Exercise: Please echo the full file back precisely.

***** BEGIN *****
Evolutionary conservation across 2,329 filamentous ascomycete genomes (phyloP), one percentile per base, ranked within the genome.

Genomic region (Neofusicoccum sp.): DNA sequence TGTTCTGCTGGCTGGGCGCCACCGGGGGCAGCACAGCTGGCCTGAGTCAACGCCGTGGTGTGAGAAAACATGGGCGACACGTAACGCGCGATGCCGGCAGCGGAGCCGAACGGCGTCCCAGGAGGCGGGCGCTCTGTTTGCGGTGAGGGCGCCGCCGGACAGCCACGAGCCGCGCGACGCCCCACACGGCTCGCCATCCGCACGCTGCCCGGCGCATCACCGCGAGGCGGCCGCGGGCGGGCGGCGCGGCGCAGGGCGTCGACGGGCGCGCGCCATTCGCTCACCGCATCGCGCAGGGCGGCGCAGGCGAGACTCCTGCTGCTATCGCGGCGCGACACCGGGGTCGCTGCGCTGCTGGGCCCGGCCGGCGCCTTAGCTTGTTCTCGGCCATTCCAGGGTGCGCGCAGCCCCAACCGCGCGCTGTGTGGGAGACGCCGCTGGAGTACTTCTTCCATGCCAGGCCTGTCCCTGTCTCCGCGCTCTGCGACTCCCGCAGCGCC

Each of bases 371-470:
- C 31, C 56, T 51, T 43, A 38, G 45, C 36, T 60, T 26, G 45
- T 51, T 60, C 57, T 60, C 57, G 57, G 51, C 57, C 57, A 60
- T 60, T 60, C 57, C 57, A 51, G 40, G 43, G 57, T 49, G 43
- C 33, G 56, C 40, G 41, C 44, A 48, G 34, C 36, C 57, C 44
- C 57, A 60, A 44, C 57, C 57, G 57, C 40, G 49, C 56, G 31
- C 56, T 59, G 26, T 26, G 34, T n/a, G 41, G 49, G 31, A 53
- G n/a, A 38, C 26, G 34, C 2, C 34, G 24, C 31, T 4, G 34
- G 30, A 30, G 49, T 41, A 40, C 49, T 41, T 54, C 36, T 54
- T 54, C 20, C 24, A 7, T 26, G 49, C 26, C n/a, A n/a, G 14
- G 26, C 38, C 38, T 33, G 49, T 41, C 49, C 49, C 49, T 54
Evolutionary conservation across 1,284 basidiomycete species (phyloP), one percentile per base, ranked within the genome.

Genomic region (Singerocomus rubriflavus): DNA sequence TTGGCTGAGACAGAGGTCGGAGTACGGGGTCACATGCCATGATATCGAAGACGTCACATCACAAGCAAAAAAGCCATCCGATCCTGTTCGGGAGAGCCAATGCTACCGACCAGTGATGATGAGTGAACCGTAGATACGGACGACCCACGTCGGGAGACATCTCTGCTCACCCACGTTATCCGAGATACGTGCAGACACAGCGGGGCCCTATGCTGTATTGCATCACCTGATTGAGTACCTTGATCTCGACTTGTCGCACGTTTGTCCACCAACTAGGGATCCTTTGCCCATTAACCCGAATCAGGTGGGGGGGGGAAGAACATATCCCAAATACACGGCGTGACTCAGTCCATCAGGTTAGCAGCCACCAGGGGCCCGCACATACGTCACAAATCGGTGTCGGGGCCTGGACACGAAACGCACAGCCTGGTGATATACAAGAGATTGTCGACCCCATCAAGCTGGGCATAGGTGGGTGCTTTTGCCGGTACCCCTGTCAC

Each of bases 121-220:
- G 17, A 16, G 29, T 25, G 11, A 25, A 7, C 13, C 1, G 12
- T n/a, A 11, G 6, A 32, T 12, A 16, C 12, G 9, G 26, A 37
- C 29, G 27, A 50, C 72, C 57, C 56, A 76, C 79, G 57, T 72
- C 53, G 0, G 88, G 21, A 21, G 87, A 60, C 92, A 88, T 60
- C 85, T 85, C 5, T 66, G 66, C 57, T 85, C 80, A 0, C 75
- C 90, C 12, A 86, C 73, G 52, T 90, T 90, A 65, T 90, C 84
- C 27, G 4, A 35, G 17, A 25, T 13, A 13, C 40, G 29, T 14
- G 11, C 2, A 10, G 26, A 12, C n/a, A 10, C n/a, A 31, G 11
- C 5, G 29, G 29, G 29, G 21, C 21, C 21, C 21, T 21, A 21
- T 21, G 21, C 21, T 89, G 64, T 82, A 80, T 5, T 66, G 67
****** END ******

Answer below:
Evolutionary conservation across 2,329 filamentous ascomycete genomes (phyloP), one percentile per base, ranked within the genome.

Genomic region (Neofusicoccum sp.): DNA sequence TGTTCTGCTGGCTGGGCGCCACCGGGGGCAGCACAGCTGGCCTGAGTCAACGCCGTGGTGTGAGAAAACATGGGCGACACGTAACGCGCGATGCCGGCAGCGGAGCCGAACGGCGTCCCAGGAGGCGGGCGCTCTGTTTGCGGTGAGGGCGCCGCCGGACAGCCACGAGCCGCGCGACGCCCCACACGGCTCGCCATCCGCACGCTGCCCGGCGCATCACCGCGAGGCGGCCGCGGGCGGGCGGCGCGGCGCAGGGCGTCGACGGGCGCGCGCCATTCGCTCACCGCATCGCGCAGGGCGGCGCAGGCGAGACTCCTGCTGCTATCGCGGCGCGACACCGGGGTCGCTGCGCTGCTGGGCCCGGCCGGCGCCTTAGCTTGTTCTCGGCCATTCCAGGGTGCGCGCAGCCCCAACCGCGCGCTGTGTGGGAGACGCCGCTGGAGTACTTCTTCCATGCCAGGCCTGTCCCTGTCTCCGCGCTCTGCGACTCCCGCAGCGCC

Each of bases 371-470:
- C 31, C 56, T 51, T 43, A 38, G 45, C 36, T 60, T 26, G 45
- T 51, T 60, C 57, T 60, C 57, G 57, G 51, C 57, C 57, A 60
- T 60, T 60, C 57, C 57, A 51, G 40, G 43, G 57, T 49, G 43
- C 33, G 56, C 40, G 41, C 44, A 48, G 34, C 36, C 57, C 44
- C 57, A 60, A 44, C 57, C 57, G 57, C 40, G 49, C 56, G 31
- C 56, T 59, G 26, T 26, G 34, T n/a, G 41, G 49, G 31, A 53
- G n/a, A 38, C 26, G 34, C 2, C 34, G 24, C 31, T 4, G 34
- G 30, A 30, G 49, T 41, A 40, C 49, T 41, T 54, C 36, T 54
- T 54, C 20, C 24, A 7, T 26, G 49, C 26, C n/a, A n/a, G 14
- G 26, C 38, C 38, T 33, G 49, T 41, C 49, C 49, C 49, T 54
Evolutionary conservation across 1,284 basidiomycete species (phyloP), one percentile per base, ranked within the genome.

Genomic region (Singerocomus rubriflavus): DNA sequence TTGGCTGAGACAGAGGTCGGAGTACGGGGTCACATGCCATGATATCGAAGACGTCACATCACAAGCAAAAAAGCCATCCGATCCTGTTCGGGAGAGCCAATGCTACCGACCAGTGATGATGAGTGAACCGTAGATACGGACGACCCACGTCGGGAGACATCTCTGCTCACCCACGTTATCCGAGATACGTGCAGACACAGCGGGGCCCTATGCTGTATTGCATCACCTGATTGAGTACCTTGATCTCGACTTGTCGCACGTTTGTCCACCAACTAGGGATCCTTTGCCCATTAACCCGAATCAGGTGGGGGGGGGAAGAACATATCCCAAATACACGGCGTGACTCAGTCCATCAGGTTAGCAGCCACCAGGGGCCCGCACATACGTCACAAATCGGTGTCGGGGCCTGGACACGAAACGCACAGCCTGGTGATATACAAGAGATTGTCGACCCCATCAAGCTGGGCATAGGTGGGTGCTTTTGCCGGTACCCCTGTCAC

Each of bases 121-220:
- G 17, A 16, G 29, T 25, G 11, A 25, A 7, C 13, C 1, G 12
- T n/a, A 11, G 6, A 32, T 12, A 16, C 12, G 9, G 26, A 37
- C 29, G 27, A 50, C 72, C 57, C 56, A 76, C 79, G 57, T 72
- C 53, G 0, G 88, G 21, A 21, G 87, A 60, C 92, A 88, T 60
- C 85, T 85, C 5, T 66, G 66, C 57, T 85, C 80, A 0, C 75
- C 90, C 12, A 86, C 73, G 52, T 90, T 90, A 65, T 90, C 84
- C 27, G 4, A 35, G 17, A 25, T 13, A 13, C 40, G 29, T 14
- G 11, C 2, A 10, G 26, A 12, C n/a, A 10, C n/a, A 31, G 11
- C 5, G 29, G 29, G 29, G 21, C 21, C 21, C 21, T 21, A 21
- T 21, G 21, C 21, T 89, G 64, T 82, A 80, T 5, T 66, G 67